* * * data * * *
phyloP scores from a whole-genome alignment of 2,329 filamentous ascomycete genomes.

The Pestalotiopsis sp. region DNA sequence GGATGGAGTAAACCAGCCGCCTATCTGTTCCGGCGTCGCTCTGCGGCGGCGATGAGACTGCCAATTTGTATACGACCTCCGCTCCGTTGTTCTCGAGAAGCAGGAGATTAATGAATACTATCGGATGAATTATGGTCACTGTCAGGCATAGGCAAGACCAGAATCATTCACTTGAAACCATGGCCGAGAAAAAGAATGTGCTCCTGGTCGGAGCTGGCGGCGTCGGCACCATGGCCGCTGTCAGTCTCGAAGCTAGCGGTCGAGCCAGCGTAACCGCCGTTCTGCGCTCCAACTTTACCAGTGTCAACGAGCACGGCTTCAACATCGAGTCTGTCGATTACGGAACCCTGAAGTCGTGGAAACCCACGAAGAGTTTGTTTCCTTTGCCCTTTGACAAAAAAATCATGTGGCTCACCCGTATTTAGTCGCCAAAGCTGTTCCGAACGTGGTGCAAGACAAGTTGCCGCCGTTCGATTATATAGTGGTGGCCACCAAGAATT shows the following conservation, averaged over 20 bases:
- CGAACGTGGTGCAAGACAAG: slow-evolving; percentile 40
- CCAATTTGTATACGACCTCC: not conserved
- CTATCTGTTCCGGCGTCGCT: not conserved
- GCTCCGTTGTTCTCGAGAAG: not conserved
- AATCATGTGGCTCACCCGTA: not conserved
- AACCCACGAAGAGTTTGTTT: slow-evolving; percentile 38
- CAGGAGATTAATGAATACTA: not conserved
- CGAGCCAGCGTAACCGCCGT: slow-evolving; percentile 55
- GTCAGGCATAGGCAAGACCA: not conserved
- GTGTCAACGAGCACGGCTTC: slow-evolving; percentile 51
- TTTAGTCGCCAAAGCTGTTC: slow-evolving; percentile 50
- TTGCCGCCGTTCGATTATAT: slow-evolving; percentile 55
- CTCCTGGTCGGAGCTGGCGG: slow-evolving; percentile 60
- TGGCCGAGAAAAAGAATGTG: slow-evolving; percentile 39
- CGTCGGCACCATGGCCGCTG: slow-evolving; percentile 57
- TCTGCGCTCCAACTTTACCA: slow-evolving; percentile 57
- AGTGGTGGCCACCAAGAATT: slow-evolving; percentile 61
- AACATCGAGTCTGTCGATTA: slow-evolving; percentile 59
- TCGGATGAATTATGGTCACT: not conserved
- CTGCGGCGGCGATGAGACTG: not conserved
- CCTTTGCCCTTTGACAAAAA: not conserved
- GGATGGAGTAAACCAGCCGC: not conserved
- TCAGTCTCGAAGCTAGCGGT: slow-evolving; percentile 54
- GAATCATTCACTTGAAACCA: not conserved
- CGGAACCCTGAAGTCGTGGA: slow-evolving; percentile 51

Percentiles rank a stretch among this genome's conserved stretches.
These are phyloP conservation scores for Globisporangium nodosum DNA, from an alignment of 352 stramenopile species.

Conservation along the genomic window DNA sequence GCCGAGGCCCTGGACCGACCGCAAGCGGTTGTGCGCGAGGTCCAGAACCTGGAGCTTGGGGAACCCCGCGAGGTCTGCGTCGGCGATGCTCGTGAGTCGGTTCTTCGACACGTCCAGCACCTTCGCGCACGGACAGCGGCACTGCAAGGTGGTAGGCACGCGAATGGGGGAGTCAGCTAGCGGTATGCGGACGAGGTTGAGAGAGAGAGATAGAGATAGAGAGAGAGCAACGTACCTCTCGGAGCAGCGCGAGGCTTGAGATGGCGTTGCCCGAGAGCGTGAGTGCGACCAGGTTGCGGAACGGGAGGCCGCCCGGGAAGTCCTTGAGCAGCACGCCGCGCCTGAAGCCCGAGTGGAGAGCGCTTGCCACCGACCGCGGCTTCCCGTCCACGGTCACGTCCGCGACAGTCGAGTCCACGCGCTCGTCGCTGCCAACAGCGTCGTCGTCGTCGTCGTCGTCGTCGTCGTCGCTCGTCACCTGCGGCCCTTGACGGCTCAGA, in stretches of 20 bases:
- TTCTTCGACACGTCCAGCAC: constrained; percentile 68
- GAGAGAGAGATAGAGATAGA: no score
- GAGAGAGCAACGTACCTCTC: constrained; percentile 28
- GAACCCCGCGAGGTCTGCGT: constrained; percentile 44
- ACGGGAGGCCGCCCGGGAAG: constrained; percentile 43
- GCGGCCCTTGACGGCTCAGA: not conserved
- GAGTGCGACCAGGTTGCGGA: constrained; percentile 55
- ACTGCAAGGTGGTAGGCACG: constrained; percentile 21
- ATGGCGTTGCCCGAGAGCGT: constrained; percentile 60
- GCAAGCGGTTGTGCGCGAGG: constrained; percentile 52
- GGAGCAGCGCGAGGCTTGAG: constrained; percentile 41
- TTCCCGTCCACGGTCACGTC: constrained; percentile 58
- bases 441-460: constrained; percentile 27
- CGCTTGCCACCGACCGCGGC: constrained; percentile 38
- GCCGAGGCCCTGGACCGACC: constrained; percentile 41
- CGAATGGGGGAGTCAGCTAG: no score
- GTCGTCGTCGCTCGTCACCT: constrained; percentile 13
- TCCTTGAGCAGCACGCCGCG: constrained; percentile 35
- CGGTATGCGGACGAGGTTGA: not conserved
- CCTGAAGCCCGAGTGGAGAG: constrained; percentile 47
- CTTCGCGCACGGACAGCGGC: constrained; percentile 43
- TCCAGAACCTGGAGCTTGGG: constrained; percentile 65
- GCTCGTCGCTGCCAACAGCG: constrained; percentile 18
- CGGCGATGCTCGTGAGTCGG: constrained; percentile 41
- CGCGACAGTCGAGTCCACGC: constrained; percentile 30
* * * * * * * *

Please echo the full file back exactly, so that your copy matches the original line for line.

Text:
phyloP scores from a whole-genome alignment of 2,329 filamentous ascomycete genomes.

The Pestalotiopsis sp. region DNA sequence GGATGGAGTAAACCAGCCGCCTATCTGTTCCGGCGTCGCTCTGCGGCGGCGATGAGACTGCCAATTTGTATACGACCTCCGCTCCGTTGTTCTCGAGAAGCAGGAGATTAATGAATACTATCGGATGAATTATGGTCACTGTCAGGCATAGGCAAGACCAGAATCATTCACTTGAAACCATGGCCGAGAAAAAGAATGTGCTCCTGGTCGGAGCTGGCGGCGTCGGCACCATGGCCGCTGTCAGTCTCGAAGCTAGCGGTCGAGCCAGCGTAACCGCCGTTCTGCGCTCCAACTTTACCAGTGTCAACGAGCACGGCTTCAACATCGAGTCTGTCGATTACGGAACCCTGAAGTCGTGGAAACCCACGAAGAGTTTGTTTCCTTTGCCCTTTGACAAAAAAATCATGTGGCTCACCCGTATTTAGTCGCCAAAGCTGTTCCGAACGTGGTGCAAGACAAGTTGCCGCCGTTCGATTATATAGTGGTGGCCACCAAGAATT shows the following conservation, averaged over 20 bases:
- CGAACGTGGTGCAAGACAAG: slow-evolving; percentile 40
- CCAATTTGTATACGACCTCC: not conserved
- CTATCTGTTCCGGCGTCGCT: not conserved
- GCTCCGTTGTTCTCGAGAAG: not conserved
- AATCATGTGGCTCACCCGTA: not conserved
- AACCCACGAAGAGTTTGTTT: slow-evolving; percentile 38
- CAGGAGATTAATGAATACTA: not conserved
- CGAGCCAGCGTAACCGCCGT: slow-evolving; percentile 55
- GTCAGGCATAGGCAAGACCA: not conserved
- GTGTCAACGAGCACGGCTTC: slow-evolving; percentile 51
- TTTAGTCGCCAAAGCTGTTC: slow-evolving; percentile 50
- TTGCCGCCGTTCGATTATAT: slow-evolving; percentile 55
- CTCCTGGTCGGAGCTGGCGG: slow-evolving; percentile 60
- TGGCCGAGAAAAAGAATGTG: slow-evolving; percentile 39
- CGTCGGCACCATGGCCGCTG: slow-evolving; percentile 57
- TCTGCGCTCCAACTTTACCA: slow-evolving; percentile 57
- AGTGGTGGCCACCAAGAATT: slow-evolving; percentile 61
- AACATCGAGTCTGTCGATTA: slow-evolving; percentile 59
- TCGGATGAATTATGGTCACT: not conserved
- CTGCGGCGGCGATGAGACTG: not conserved
- CCTTTGCCCTTTGACAAAAA: not conserved
- GGATGGAGTAAACCAGCCGC: not conserved
- TCAGTCTCGAAGCTAGCGGT: slow-evolving; percentile 54
- GAATCATTCACTTGAAACCA: not conserved
- CGGAACCCTGAAGTCGTGGA: slow-evolving; percentile 51

Percentiles rank a stretch among this genome's conserved stretches.
These are phyloP conservation scores for Globisporangium nodosum DNA, from an alignment of 352 stramenopile species.

Conservation along the genomic window DNA sequence GCCGAGGCCCTGGACCGACCGCAAGCGGTTGTGCGCGAGGTCCAGAACCTGGAGCTTGGGGAACCCCGCGAGGTCTGCGTCGGCGATGCTCGTGAGTCGGTTCTTCGACACGTCCAGCACCTTCGCGCACGGACAGCGGCACTGCAAGGTGGTAGGCACGCGAATGGGGGAGTCAGCTAGCGGTATGCGGACGAGGTTGAGAGAGAGAGATAGAGATAGAGAGAGAGCAACGTACCTCTCGGAGCAGCGCGAGGCTTGAGATGGCGTTGCCCGAGAGCGTGAGTGCGACCAGGTTGCGGAACGGGAGGCCGCCCGGGAAGTCCTTGAGCAGCACGCCGCGCCTGAAGCCCGAGTGGAGAGCGCTTGCCACCGACCGCGGCTTCCCGTCCACGGTCACGTCCGCGACAGTCGAGTCCACGCGCTCGTCGCTGCCAACAGCGTCGTCGTCGTCGTCGTCGTCGTCGTCGTCGCTCGTCACCTGCGGCCCTTGACGGCTCAGA, in stretches of 20 bases:
- TTCTTCGACACGTCCAGCAC: constrained; percentile 68
- GAGAGAGAGATAGAGATAGA: no score
- GAGAGAGCAACGTACCTCTC: constrained; percentile 28
- GAACCCCGCGAGGTCTGCGT: constrained; percentile 44
- ACGGGAGGCCGCCCGGGAAG: constrained; percentile 43
- GCGGCCCTTGACGGCTCAGA: not conserved
- GAGTGCGACCAGGTTGCGGA: constrained; percentile 55
- ACTGCAAGGTGGTAGGCACG: constrained; percentile 21
- ATGGCGTTGCCCGAGAGCGT: constrained; percentile 60
- GCAAGCGGTTGTGCGCGAGG: constrained; percentile 52
- GGAGCAGCGCGAGGCTTGAG: constrained; percentile 41
- TTCCCGTCCACGGTCACGTC: constrained; percentile 58
- bases 441-460: constrained; percentile 27
- CGCTTGCCACCGACCGCGGC: constrained; percentile 38
- GCCGAGGCCCTGGACCGACC: constrained; percentile 41
- CGAATGGGGGAGTCAGCTAG: no score
- GTCGTCGTCGCTCGTCACCT: constrained; percentile 13
- TCCTTGAGCAGCACGCCGCG: constrained; percentile 35
- CGGTATGCGGACGAGGTTGA: not conserved
- CCTGAAGCCCGAGTGGAGAG: constrained; percentile 47
- CTTCGCGCACGGACAGCGGC: constrained; percentile 43
- TCCAGAACCTGGAGCTTGGG: constrained; percentile 65
- GCTCGTCGCTGCCAACAGCG: constrained; percentile 18
- CGGCGATGCTCGTGAGTCGG: constrained; percentile 41
- CGCGACAGTCGAGTCCACGC: constrained; percentile 30